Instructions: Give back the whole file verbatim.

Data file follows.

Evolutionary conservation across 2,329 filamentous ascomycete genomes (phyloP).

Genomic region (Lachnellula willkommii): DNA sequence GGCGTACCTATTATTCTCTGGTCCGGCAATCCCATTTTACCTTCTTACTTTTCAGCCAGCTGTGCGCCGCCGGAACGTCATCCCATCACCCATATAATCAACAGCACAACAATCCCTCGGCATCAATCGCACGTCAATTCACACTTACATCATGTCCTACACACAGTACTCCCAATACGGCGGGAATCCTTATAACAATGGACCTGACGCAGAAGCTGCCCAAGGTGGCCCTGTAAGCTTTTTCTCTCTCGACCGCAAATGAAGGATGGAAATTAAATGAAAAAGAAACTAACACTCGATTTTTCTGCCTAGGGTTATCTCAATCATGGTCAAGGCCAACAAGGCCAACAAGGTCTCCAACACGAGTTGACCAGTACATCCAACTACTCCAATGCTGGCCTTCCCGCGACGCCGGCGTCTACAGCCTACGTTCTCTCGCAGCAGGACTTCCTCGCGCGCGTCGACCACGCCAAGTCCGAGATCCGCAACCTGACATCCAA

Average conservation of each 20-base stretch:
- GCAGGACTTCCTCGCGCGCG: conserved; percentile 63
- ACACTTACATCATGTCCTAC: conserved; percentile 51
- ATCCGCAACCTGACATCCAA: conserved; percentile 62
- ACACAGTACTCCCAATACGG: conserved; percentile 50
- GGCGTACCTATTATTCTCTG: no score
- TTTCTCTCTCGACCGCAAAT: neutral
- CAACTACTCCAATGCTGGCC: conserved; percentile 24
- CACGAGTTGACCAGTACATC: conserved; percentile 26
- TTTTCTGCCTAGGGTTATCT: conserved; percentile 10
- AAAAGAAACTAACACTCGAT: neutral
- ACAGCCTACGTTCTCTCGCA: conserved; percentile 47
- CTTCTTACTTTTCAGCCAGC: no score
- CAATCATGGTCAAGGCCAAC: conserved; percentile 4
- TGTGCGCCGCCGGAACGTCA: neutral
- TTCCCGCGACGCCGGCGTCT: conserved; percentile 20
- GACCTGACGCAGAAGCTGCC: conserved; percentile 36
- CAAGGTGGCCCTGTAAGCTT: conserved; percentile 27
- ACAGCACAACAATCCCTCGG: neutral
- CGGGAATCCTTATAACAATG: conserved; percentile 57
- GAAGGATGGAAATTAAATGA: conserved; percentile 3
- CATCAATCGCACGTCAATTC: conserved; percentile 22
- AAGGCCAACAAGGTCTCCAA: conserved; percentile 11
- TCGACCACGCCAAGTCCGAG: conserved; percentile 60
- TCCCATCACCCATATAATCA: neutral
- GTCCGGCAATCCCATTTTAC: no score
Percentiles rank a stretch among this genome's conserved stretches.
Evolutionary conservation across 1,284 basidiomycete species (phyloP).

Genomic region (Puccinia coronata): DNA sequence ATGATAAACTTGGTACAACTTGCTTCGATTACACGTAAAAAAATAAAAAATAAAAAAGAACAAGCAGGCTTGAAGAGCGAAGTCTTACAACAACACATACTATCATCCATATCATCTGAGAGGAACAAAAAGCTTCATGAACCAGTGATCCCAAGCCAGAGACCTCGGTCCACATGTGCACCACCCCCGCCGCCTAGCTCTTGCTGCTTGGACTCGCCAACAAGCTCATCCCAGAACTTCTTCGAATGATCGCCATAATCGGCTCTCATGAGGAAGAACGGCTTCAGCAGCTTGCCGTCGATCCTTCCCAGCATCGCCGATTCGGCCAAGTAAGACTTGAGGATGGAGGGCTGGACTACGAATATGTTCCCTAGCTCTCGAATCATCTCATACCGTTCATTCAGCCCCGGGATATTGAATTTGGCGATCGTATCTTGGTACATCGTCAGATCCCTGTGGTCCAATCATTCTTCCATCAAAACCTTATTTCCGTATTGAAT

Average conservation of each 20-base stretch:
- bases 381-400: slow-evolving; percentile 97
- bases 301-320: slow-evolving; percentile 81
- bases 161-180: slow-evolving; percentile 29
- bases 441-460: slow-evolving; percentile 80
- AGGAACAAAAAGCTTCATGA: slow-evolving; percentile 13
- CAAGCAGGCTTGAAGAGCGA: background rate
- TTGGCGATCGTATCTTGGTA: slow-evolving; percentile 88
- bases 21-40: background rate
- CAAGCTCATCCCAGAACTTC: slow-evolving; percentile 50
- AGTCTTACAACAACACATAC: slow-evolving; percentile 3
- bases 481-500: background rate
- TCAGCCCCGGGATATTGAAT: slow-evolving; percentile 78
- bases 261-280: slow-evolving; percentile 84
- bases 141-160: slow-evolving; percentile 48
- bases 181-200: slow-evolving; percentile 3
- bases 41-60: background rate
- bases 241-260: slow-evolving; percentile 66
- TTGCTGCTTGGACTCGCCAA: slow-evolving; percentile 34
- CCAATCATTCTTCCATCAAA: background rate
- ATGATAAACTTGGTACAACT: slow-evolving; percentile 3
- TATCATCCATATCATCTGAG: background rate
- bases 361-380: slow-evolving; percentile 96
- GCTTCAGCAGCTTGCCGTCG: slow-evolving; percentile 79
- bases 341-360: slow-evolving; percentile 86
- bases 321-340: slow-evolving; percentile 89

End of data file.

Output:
Evolutionary conservation across 2,329 filamentous ascomycete genomes (phyloP).

Genomic region (Lachnellula willkommii): DNA sequence GGCGTACCTATTATTCTCTGGTCCGGCAATCCCATTTTACCTTCTTACTTTTCAGCCAGCTGTGCGCCGCCGGAACGTCATCCCATCACCCATATAATCAACAGCACAACAATCCCTCGGCATCAATCGCACGTCAATTCACACTTACATCATGTCCTACACACAGTACTCCCAATACGGCGGGAATCCTTATAACAATGGACCTGACGCAGAAGCTGCCCAAGGTGGCCCTGTAAGCTTTTTCTCTCTCGACCGCAAATGAAGGATGGAAATTAAATGAAAAAGAAACTAACACTCGATTTTTCTGCCTAGGGTTATCTCAATCATGGTCAAGGCCAACAAGGCCAACAAGGTCTCCAACACGAGTTGACCAGTACATCCAACTACTCCAATGCTGGCCTTCCCGCGACGCCGGCGTCTACAGCCTACGTTCTCTCGCAGCAGGACTTCCTCGCGCGCGTCGACCACGCCAAGTCCGAGATCCGCAACCTGACATCCAA

Average conservation of each 20-base stretch:
- GCAGGACTTCCTCGCGCGCG: conserved; percentile 63
- ACACTTACATCATGTCCTAC: conserved; percentile 51
- ATCCGCAACCTGACATCCAA: conserved; percentile 62
- ACACAGTACTCCCAATACGG: conserved; percentile 50
- GGCGTACCTATTATTCTCTG: no score
- TTTCTCTCTCGACCGCAAAT: neutral
- CAACTACTCCAATGCTGGCC: conserved; percentile 24
- CACGAGTTGACCAGTACATC: conserved; percentile 26
- TTTTCTGCCTAGGGTTATCT: conserved; percentile 10
- AAAAGAAACTAACACTCGAT: neutral
- ACAGCCTACGTTCTCTCGCA: conserved; percentile 47
- CTTCTTACTTTTCAGCCAGC: no score
- CAATCATGGTCAAGGCCAAC: conserved; percentile 4
- TGTGCGCCGCCGGAACGTCA: neutral
- TTCCCGCGACGCCGGCGTCT: conserved; percentile 20
- GACCTGACGCAGAAGCTGCC: conserved; percentile 36
- CAAGGTGGCCCTGTAAGCTT: conserved; percentile 27
- ACAGCACAACAATCCCTCGG: neutral
- CGGGAATCCTTATAACAATG: conserved; percentile 57
- GAAGGATGGAAATTAAATGA: conserved; percentile 3
- CATCAATCGCACGTCAATTC: conserved; percentile 22
- AAGGCCAACAAGGTCTCCAA: conserved; percentile 11
- TCGACCACGCCAAGTCCGAG: conserved; percentile 60
- TCCCATCACCCATATAATCA: neutral
- GTCCGGCAATCCCATTTTAC: no score
Percentiles rank a stretch among this genome's conserved stretches.
Evolutionary conservation across 1,284 basidiomycete species (phyloP).

Genomic region (Puccinia coronata): DNA sequence ATGATAAACTTGGTACAACTTGCTTCGATTACACGTAAAAAAATAAAAAATAAAAAAGAACAAGCAGGCTTGAAGAGCGAAGTCTTACAACAACACATACTATCATCCATATCATCTGAGAGGAACAAAAAGCTTCATGAACCAGTGATCCCAAGCCAGAGACCTCGGTCCACATGTGCACCACCCCCGCCGCCTAGCTCTTGCTGCTTGGACTCGCCAACAAGCTCATCCCAGAACTTCTTCGAATGATCGCCATAATCGGCTCTCATGAGGAAGAACGGCTTCAGCAGCTTGCCGTCGATCCTTCCCAGCATCGCCGATTCGGCCAAGTAAGACTTGAGGATGGAGGGCTGGACTACGAATATGTTCCCTAGCTCTCGAATCATCTCATACCGTTCATTCAGCCCCGGGATATTGAATTTGGCGATCGTATCTTGGTACATCGTCAGATCCCTGTGGTCCAATCATTCTTCCATCAAAACCTTATTTCCGTATTGAAT

Average conservation of each 20-base stretch:
- bases 381-400: slow-evolving; percentile 97
- bases 301-320: slow-evolving; percentile 81
- bases 161-180: slow-evolving; percentile 29
- bases 441-460: slow-evolving; percentile 80
- AGGAACAAAAAGCTTCATGA: slow-evolving; percentile 13
- CAAGCAGGCTTGAAGAGCGA: background rate
- TTGGCGATCGTATCTTGGTA: slow-evolving; percentile 88
- bases 21-40: background rate
- CAAGCTCATCCCAGAACTTC: slow-evolving; percentile 50
- AGTCTTACAACAACACATAC: slow-evolving; percentile 3
- bases 481-500: background rate
- TCAGCCCCGGGATATTGAAT: slow-evolving; percentile 78
- bases 261-280: slow-evolving; percentile 84
- bases 141-160: slow-evolving; percentile 48
- bases 181-200: slow-evolving; percentile 3
- bases 41-60: background rate
- bases 241-260: slow-evolving; percentile 66
- TTGCTGCTTGGACTCGCCAA: slow-evolving; percentile 34
- CCAATCATTCTTCCATCAAA: background rate
- ATGATAAACTTGGTACAACT: slow-evolving; percentile 3
- TATCATCCATATCATCTGAG: background rate
- bases 361-380: slow-evolving; percentile 96
- GCTTCAGCAGCTTGCCGTCG: slow-evolving; percentile 79
- bases 341-360: slow-evolving; percentile 86
- bases 321-340: slow-evolving; percentile 89